The borrowed servant defense is a legal fiction, long recognized in Washington, which expands the concept of respondeat superior. Under the rule of respondeat superior, an employer is vicariously liable to third parties for his servant's torts committed within the scope of employment. Restatement (Second) of Agency ยง 219, at 481 (1958). An employer, however, may loan his servant to another employer. When a servant's general employer loans his servant to the borrowing, or "special" employer, the servant then becomes the "borrowed servant" of the special employer to perform a particular transaction. Macale v. Lynch, 110 Wash. 444, 448, 188 P. 517 (1920). See also American Sign & Indicator Corp. v. State, 93 Wn.2d 427, 433, 610 P.2d 353 (1980). If it can be established that the servant had borrowed servant status at the time of performance of such transaction, the servant's general employer can escape liability for damage or injuries flowing from the transaction. See Davis v. Early Constr. Co., 63 Wn.2d 252, 386 P.2d 958 (1963).

The borrowed servant defense has arisen in a variety of contexts. Its most common modern use is as a sword or a shield to circumvent workmen's compensation laws. See, e.g., Davis v. Early Constr. Co., supra; Pichler v. Pacific Mechanical Constructors, 1 Wn. App. 447, 462 P.2d 960 (1969); Smick v. Burnup & Sims, 35 Wn. App. 276, 666 P.2d 926 (1983). In the instant case, P.M. is using the defense to circumvent liability under an express indemnity agreement.

*549 Indemnity agreements are essentially agreements for contractual contribution, whereby one tortfeasor, against whom damages in favor of an injured party have been assessed, may look to another for reimbursement. Redford v. Seattle, 94 Wn.2d 198, 615 P.2d 1285 (1980). Such agreements are generally enforceable in Washington; however, limits have been placed on their enforcement by both the courts and the Legislature. We have said that such agreements must be between competent equal bargainers. Redford, at 206. They must be in writing. Glass v. Stahl Specialty Co., 97 Wn.2d 880, 652 P.2d 948 (1982). To be enforceable against the indemnitor for actions brought by its own employees, an indemnity agreement must contain express language to that effect. Brown v. Prime Constr. Co., 102 Wn.2d 235, 239, 684 P.2d 73 (1984). Indemnification agreements purporting to indemnify an indemnitee for his sole negligence are not favored and are to be clearly drawn and strictly construed, with doubts to be settled in favor of the indemnitor. Jones v. Strom Constr. Co., 84 Wn.2d 518, 527 P.2d 1115 (1974); Accord, Brame v. St. Regis Paper Co., 97 Wn.2d 748, 649 P.2d 836 (1982). Additionally, the Legislature, in RCW 4.24.115, decreed that indemnification agreements in construction/maintenance contracts may not indemnify the indemnitee for his sole negligence.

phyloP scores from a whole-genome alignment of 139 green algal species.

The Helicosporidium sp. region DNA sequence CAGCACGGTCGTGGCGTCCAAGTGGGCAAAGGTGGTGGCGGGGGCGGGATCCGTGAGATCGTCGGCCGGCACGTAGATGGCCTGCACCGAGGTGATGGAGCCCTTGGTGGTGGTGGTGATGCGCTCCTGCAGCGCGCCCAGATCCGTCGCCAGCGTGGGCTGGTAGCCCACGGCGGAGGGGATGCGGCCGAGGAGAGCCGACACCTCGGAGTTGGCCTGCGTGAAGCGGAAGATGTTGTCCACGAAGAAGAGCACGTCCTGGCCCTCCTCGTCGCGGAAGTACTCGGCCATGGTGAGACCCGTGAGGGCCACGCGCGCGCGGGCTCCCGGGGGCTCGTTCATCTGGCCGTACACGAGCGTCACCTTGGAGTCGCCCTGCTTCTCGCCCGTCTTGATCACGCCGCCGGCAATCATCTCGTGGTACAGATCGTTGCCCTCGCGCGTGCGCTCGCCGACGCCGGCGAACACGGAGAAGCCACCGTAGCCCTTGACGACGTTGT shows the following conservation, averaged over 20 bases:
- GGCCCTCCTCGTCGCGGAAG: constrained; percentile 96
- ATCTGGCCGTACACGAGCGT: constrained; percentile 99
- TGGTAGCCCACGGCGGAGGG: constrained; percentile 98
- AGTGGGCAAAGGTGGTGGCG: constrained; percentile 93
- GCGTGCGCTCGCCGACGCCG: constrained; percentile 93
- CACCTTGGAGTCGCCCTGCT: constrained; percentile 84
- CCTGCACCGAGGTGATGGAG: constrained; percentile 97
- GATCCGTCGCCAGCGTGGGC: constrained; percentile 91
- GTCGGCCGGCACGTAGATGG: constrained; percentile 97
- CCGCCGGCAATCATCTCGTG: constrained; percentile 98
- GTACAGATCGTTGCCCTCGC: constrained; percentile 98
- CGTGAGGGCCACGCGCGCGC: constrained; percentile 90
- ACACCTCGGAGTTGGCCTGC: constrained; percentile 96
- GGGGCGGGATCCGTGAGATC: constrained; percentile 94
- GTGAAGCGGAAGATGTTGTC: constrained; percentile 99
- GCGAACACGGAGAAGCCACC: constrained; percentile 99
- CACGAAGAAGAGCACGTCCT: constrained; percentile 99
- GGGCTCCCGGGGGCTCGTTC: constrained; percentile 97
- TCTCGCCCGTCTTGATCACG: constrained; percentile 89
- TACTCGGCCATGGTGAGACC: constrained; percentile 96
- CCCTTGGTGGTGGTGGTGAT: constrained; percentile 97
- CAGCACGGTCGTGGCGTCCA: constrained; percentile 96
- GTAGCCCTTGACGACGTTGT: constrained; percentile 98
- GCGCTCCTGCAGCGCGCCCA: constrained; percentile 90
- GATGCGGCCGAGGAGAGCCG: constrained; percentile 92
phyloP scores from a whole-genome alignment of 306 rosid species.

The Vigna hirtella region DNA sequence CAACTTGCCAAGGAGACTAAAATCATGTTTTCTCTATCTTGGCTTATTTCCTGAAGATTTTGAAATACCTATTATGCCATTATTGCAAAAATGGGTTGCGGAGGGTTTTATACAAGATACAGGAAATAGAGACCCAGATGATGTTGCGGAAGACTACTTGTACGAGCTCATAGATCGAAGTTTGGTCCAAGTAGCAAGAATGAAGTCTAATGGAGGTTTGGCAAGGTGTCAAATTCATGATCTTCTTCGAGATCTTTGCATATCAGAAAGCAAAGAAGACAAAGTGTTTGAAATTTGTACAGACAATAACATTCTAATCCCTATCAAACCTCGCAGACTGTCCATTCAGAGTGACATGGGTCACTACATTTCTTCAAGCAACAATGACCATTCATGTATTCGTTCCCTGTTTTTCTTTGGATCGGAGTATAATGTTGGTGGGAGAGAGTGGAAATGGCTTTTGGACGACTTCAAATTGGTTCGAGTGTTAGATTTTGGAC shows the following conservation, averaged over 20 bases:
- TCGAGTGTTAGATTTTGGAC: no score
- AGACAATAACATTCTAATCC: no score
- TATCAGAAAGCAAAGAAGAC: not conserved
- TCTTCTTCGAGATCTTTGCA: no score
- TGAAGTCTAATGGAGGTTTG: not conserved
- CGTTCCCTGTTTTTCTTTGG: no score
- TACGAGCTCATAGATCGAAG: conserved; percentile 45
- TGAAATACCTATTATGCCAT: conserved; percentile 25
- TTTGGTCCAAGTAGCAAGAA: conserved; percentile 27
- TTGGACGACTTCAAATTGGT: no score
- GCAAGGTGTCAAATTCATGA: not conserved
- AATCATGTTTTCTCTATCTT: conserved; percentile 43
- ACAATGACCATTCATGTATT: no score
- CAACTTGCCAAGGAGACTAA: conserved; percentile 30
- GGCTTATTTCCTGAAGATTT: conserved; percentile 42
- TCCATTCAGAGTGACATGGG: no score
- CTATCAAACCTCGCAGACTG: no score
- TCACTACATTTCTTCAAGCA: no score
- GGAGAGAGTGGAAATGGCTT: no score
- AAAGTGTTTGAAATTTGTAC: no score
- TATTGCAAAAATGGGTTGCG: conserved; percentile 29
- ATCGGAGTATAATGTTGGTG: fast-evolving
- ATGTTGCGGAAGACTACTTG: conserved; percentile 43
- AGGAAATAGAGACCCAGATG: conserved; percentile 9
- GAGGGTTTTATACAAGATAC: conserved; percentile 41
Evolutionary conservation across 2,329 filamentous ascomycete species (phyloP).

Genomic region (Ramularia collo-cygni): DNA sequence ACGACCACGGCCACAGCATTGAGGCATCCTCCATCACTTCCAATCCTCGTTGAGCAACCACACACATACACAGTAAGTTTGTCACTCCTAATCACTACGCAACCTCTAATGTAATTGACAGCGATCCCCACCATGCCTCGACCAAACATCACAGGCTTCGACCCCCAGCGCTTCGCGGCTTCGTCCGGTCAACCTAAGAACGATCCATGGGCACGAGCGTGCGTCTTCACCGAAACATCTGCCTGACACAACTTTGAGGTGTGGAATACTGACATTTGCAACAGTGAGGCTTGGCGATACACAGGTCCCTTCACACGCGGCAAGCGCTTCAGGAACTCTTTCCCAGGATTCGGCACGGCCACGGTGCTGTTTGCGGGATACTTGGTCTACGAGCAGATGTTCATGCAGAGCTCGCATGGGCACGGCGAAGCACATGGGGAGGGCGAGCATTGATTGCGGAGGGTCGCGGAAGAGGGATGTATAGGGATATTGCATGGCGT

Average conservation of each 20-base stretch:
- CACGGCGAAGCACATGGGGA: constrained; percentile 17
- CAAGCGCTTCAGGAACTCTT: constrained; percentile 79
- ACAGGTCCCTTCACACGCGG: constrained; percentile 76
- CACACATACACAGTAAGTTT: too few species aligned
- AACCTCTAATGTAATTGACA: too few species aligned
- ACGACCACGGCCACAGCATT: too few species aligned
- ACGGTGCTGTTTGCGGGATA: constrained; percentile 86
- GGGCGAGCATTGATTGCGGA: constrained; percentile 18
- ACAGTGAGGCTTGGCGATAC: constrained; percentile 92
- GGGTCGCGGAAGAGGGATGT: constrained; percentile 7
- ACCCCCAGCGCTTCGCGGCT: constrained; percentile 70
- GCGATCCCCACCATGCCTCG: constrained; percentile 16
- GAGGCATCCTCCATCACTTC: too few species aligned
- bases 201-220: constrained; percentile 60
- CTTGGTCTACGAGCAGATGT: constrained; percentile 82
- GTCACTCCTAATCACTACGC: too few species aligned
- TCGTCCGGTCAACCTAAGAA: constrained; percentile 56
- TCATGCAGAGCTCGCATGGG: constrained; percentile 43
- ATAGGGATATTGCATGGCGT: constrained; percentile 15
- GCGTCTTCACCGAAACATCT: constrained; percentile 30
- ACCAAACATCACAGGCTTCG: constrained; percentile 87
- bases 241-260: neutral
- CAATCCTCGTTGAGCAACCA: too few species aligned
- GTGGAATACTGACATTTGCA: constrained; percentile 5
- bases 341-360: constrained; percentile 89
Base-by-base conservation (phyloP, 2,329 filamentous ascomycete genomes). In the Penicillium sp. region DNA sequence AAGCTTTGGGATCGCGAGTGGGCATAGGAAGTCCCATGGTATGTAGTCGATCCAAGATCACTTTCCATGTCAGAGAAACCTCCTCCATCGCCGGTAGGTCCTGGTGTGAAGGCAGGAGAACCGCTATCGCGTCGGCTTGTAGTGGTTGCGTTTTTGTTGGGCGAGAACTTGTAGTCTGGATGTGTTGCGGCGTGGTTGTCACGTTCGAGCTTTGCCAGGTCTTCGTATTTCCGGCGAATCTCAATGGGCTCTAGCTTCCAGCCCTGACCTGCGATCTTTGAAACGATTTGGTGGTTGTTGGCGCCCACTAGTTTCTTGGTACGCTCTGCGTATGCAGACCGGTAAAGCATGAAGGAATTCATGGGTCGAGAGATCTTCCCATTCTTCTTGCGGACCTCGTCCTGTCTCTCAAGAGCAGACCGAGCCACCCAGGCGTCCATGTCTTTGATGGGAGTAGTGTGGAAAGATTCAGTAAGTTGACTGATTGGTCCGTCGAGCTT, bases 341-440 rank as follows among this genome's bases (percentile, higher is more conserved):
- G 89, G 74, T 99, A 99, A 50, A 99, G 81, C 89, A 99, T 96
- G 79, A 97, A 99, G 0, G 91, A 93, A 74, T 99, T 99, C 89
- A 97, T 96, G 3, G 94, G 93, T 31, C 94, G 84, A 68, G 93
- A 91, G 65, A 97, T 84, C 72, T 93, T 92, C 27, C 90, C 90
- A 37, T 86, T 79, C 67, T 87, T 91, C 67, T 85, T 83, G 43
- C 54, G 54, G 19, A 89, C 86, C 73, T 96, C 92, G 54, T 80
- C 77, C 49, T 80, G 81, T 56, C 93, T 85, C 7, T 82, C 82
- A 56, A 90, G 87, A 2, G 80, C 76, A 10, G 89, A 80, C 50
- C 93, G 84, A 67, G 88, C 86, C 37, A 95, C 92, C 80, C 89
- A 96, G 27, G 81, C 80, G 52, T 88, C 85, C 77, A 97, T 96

Where the foregoing limits have not been exceeded, this court has consistently enforced properly drafted indemnification agreements, Brown, at 238, "unless prohibited by statute or public policy." Northwest Airlines v. Hughes Air Corp., 104 Wn.2d 152, 154, 702 P.2d 1192 (1985). The indemnification clause in the instant case in no way exceeds these limits and is unquestionably enforceable.